Fast forward a month, and I’m here at Collectors to actually “do the thing”. Can’t be too hard, can it? I start talking to an enormous list of stakeholders to get a picture of the current landscape of data reporting across the organization, as well as understand the world of collectibles – also known as The Hobby – that’s entirely new to me. Here’s what I’m looking at: Most of the data from our production databases like the grading system and our websites is currently stored in on-prem Microsoft SQL Server instances. We run scheduled stored procedures to generate reporting tables, and use SSRS (SQL Server Reporting Services) to create fairly static “reports” (think tables with numbers and a date filter) that are served via a website. In addition, a number of tech savvy users frequently run SQL queries against the production databases (I screamed just a little here) to create elaborate Excel spreadsheets. Manually. Every week. (I screamed a little more here). Data requests are submitted to the IT team, which reroutes them to the Database Admin team (DBA) who in turn either create new stored procedures and reports, or run ad hoc queries and send over numbers or spreadsheets via email. This is all done for different brands and teams across Collectors with acronyms such as PSA, PSA/DNA, PCGS, which are slowly starting to make sense to me. Oh and by the way, we also acquired this other company that has their data in an entirely separate PostgreSQL database that we haven’t really looked at yet – good luck!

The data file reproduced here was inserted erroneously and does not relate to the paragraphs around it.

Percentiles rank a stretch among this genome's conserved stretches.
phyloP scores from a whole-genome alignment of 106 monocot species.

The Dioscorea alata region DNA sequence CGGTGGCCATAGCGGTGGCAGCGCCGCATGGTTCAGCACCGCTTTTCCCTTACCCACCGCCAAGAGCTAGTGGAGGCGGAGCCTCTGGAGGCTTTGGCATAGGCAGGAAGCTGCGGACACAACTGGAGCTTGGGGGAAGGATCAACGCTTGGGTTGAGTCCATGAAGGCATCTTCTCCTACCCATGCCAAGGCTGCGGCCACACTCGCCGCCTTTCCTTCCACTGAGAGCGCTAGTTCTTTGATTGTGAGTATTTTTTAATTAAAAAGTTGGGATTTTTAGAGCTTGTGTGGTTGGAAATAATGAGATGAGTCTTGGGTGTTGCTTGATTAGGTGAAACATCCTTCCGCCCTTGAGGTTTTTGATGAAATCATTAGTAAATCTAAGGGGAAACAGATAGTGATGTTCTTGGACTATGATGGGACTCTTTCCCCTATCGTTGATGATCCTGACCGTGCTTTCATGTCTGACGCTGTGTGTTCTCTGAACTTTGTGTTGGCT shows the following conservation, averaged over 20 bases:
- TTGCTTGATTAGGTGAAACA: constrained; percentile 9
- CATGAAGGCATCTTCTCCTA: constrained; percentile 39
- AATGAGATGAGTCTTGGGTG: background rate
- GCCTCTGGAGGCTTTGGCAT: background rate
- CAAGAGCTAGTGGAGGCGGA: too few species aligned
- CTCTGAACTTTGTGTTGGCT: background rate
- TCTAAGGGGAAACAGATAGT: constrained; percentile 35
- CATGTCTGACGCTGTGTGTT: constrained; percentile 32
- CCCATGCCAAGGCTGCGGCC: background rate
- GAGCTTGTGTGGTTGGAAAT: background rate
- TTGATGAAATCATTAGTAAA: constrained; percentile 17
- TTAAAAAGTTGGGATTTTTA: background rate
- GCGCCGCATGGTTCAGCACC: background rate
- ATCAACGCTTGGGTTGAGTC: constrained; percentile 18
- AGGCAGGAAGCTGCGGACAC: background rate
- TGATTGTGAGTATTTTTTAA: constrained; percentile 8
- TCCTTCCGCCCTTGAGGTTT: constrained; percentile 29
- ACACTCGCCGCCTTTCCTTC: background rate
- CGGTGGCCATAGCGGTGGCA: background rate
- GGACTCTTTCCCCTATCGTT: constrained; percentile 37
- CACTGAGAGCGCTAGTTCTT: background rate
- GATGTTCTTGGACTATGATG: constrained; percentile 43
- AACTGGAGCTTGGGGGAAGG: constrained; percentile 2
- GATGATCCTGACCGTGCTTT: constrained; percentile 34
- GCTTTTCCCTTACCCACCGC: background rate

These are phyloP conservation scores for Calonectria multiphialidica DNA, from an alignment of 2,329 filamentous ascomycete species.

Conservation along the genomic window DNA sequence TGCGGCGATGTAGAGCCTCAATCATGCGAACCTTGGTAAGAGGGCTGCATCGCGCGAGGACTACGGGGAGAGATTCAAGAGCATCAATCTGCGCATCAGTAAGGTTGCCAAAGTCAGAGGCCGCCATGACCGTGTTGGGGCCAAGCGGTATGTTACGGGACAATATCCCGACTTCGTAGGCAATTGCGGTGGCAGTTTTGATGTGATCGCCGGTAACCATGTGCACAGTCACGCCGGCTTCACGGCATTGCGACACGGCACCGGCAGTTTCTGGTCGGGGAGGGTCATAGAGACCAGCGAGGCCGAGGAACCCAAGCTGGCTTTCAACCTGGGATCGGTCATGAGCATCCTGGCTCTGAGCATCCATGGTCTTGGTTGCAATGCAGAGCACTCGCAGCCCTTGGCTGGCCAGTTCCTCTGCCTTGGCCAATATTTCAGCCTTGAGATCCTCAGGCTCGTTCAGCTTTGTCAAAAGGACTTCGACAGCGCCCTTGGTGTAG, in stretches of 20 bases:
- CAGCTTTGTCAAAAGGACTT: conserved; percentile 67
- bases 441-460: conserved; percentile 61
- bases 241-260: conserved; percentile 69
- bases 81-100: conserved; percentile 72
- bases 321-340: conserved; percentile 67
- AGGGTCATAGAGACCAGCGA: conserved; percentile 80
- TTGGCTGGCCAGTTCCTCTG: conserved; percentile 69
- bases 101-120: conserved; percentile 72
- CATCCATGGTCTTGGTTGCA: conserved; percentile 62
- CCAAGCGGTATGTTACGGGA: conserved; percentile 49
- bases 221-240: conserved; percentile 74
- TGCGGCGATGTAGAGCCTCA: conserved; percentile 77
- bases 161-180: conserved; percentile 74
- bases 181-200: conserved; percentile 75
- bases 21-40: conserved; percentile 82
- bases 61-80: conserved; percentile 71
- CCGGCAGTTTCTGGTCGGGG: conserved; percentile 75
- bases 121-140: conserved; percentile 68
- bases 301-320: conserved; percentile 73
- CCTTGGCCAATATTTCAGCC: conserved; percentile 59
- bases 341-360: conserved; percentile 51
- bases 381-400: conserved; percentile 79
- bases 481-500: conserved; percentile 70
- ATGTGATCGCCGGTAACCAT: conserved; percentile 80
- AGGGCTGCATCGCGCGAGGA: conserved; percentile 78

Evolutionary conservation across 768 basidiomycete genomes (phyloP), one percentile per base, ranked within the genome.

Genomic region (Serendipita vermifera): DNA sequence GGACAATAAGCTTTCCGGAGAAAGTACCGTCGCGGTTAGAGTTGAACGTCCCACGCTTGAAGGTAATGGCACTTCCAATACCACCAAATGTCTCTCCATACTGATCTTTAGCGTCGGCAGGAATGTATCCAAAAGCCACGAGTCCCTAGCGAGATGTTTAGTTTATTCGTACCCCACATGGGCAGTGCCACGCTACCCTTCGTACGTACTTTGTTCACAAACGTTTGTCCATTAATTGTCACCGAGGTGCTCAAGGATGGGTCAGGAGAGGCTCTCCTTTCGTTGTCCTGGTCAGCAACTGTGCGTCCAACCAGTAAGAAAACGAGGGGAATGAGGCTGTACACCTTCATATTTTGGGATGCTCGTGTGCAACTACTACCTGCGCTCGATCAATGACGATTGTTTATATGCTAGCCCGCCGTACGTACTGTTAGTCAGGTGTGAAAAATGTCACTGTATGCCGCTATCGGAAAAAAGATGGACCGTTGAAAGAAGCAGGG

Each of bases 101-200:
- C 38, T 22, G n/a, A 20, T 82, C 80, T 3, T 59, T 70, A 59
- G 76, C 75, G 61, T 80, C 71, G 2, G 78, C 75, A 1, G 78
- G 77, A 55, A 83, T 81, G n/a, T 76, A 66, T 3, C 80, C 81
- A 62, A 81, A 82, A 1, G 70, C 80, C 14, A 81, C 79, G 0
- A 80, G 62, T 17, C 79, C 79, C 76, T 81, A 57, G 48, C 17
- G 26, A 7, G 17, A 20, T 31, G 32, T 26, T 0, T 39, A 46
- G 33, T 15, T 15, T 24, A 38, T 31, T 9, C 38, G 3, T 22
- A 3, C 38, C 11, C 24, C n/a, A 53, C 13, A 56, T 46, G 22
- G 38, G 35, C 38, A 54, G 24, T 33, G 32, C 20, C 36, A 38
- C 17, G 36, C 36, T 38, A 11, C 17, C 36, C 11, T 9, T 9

I try not to be too judgmental when it comes to technology choices. There’s usually a good reason for why a tech stack or workflow turned out a certain way: it was the only thing available at the time, it grew organically, historical reasons. Also, I often work with the people who built those systems, and talking down the work someone did is never a good way to start off a relationship – you gotta have some empathy, man. In this case, it was clear that the system had grown organically out of a need to just get some numbers, but it no longer served the requirements of a fast growing organization that wanted to consistently use data in its decision making processes. Both the technology and the workflows meant that the “data producers” (the application teams and DBA team) were removed from the actual use cases and often had to “throw data over the fence”, whereas the “data users” had little ability to drill into data, slice and dice it any way they wanted, or get deeper into analyses that tackled more complex questions than just “getting numbers”.